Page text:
The prologue will be longer than the excerpts, but I want to help make this as clear as possible.
According to the most recent information I’ve received from Gazette editor Lyle Muller, the preseason magazine we’re publishing will be on the shelves at Cedar Rapids-Marion Hy-Vee supermarkets and drug stores on Wednesday. If that changes, I’ll let you know here as soon as I know.
The only way to get a copy of “If the Stars Align,” will be from those Hy-Vees in Cedar Rapids and Marion. There’s nothing sinister about it. It’s those stores’ product to sell as it wants. Industrious people who want copies will get them.
Maybe it’s ironic. I worked for over three years at a C.R. Hy-Vee as a younger fella. Now I’m sort of working for the company again. But if you drop a jar of peanut butter in the store, I’m not cleaning it up this time.
Anyway, if you want a copy — or three — either get thee to Cedar Rapids or have a friend or relative in C.R. or Linn County help you out. I suspect I’ll be asked repeatedly how to get a c0py of the magazine, which looks great in my opinion, and I had nothing to do with its design. Reread the previous paragraph for your answer.
Among the many items in the magazine are six feature stories on players, written by Gazetteonline’s Scott Dochterman, Marc Morehouse and myself. Dochterman wrote about Tyler Sash and Iowa’s running backs. Morehouse has Adrian Clayborn and Marvin McNutt. I was assigned Ricky Stanzi and Derrell Johnson-Koulianos.
It’s original material. We won’t be reprinting it here at a later time, at least not to my knowledge.
I wish all of my DJK stuff was going on this blog, to be frank. Johnson-Koulianos was more or less adrift in his Youngstown, Ohio hometown until he was 10 years old and met an obstetrician and his wife. Tony and Lauren Koulianos took Derrell Johnson into their home, pounded the importance of education in his head, and gave him a secure environment in which to thrive.
Lauren calls it a story much like “The Blind Side.” That was based on the true story of a married couple who take in a homeless teen, Michael “Big Mike” Oher. Oher had little education. Leigh Anne Tuohy took charge to ensure Oher had a chance to succeed. Oher now plays in the NFL.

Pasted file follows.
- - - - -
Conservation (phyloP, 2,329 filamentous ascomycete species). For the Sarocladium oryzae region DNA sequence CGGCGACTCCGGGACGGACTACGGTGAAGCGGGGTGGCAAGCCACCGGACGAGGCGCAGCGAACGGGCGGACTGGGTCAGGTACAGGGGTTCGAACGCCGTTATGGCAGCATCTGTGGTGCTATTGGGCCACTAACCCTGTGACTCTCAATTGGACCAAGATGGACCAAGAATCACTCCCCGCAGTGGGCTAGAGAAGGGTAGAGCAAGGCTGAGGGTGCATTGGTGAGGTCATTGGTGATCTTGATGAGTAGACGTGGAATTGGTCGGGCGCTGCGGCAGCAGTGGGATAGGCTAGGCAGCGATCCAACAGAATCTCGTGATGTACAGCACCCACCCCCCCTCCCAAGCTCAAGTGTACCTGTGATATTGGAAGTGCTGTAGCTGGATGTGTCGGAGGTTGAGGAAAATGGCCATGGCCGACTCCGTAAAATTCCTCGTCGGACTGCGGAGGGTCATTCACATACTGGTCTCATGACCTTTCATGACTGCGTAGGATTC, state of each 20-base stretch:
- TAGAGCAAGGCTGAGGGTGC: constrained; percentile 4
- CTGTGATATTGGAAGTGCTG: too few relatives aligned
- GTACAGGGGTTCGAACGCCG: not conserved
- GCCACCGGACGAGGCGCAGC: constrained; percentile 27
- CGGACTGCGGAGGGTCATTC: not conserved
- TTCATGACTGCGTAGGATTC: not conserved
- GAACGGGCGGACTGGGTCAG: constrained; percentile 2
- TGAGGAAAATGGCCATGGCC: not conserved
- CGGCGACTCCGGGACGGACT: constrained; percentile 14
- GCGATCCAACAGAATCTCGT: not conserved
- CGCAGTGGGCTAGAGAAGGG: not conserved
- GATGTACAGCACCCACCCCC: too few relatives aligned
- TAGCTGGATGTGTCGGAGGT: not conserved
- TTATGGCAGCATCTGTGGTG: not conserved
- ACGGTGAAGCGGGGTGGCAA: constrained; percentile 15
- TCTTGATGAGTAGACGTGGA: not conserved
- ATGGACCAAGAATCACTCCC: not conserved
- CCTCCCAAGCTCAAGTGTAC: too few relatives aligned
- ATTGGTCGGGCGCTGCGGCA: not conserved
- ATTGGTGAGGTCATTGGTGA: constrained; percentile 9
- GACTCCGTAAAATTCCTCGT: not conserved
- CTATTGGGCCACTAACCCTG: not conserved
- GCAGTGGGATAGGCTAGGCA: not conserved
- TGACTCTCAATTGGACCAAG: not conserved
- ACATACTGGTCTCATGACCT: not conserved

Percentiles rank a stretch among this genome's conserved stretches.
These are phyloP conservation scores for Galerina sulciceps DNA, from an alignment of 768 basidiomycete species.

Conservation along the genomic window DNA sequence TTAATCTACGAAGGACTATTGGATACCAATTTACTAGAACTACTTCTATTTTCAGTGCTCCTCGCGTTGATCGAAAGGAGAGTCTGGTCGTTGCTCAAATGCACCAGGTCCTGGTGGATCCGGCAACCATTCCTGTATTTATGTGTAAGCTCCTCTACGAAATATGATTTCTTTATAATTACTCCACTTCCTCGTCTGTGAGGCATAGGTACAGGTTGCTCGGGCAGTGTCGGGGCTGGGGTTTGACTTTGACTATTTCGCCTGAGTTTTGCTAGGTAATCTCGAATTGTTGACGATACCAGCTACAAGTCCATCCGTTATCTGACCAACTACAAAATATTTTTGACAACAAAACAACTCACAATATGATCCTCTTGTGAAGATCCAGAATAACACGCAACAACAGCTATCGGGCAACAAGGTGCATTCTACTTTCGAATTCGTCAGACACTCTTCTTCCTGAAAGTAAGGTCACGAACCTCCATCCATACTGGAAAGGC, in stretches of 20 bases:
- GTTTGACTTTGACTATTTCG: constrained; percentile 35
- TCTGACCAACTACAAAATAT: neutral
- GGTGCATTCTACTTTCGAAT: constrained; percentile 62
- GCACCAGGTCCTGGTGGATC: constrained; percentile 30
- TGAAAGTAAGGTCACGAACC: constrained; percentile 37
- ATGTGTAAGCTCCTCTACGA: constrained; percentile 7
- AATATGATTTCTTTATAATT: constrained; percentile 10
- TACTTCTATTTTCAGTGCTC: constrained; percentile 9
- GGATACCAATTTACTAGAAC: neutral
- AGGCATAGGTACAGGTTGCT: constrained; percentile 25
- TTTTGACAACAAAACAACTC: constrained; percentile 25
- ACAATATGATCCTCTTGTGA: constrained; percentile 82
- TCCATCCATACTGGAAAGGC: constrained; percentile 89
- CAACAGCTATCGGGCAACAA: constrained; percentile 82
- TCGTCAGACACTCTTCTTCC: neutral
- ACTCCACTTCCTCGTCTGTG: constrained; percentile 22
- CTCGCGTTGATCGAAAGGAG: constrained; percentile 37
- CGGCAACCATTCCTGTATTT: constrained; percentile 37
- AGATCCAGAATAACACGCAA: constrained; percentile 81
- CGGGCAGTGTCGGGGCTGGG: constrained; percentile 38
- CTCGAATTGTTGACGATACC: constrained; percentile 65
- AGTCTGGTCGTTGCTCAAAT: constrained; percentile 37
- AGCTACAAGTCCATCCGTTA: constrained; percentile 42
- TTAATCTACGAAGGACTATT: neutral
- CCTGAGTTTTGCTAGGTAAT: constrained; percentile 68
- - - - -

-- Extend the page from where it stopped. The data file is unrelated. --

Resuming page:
Like I said, long prologue. But I am going to put a few excerpts here to at least give you the shell of the story:
“I caught a blessing,” (Johnson-Koulianos) said. “Just at the right moment before things could have gone sour.” …
“It was a gradual process,” Lauren said. “We opened our hearts and home to Derrell.
“It takes a lot of strength to do what he does out there (on a football field). I think how he lived the first part of his life made him a survivor.” …
“I grew up in the projects,” Derrell said. “I was running the streets, no curfew. I really had nobody to answer to until I met my mom, Lauren and my dad, Tony.
“My biological mom had me when she was 14 years old. She kind of got overwhelmed with the process of life and I kind of became a distraction. My biological dad died when I was a toddler. So from a very, very young age, I was raising myself. … Then my life took a drastic change.” …
Lauren: “Did he get it all the time? No. Did I have to yell at him a lot? Absolutely. I was pretty tough on him when it came to that, to try to get it turned around.” …
“To be a college student is something I had never dreamed of,” he said. “College? I didn’t even hear the word ‘college’ until I met my parents.” …
“I was a wired-for-sound kid. I had a hard time concentrating on anything. Homework was impossible. Completing any task was impossible. Then I was diagnosed with ADD.
“My whole life, I could have been suffering from that, not even knowing.” …
“I don’t understand why God chose me out of everybody to meet my family. I wouldn’t be here without them.”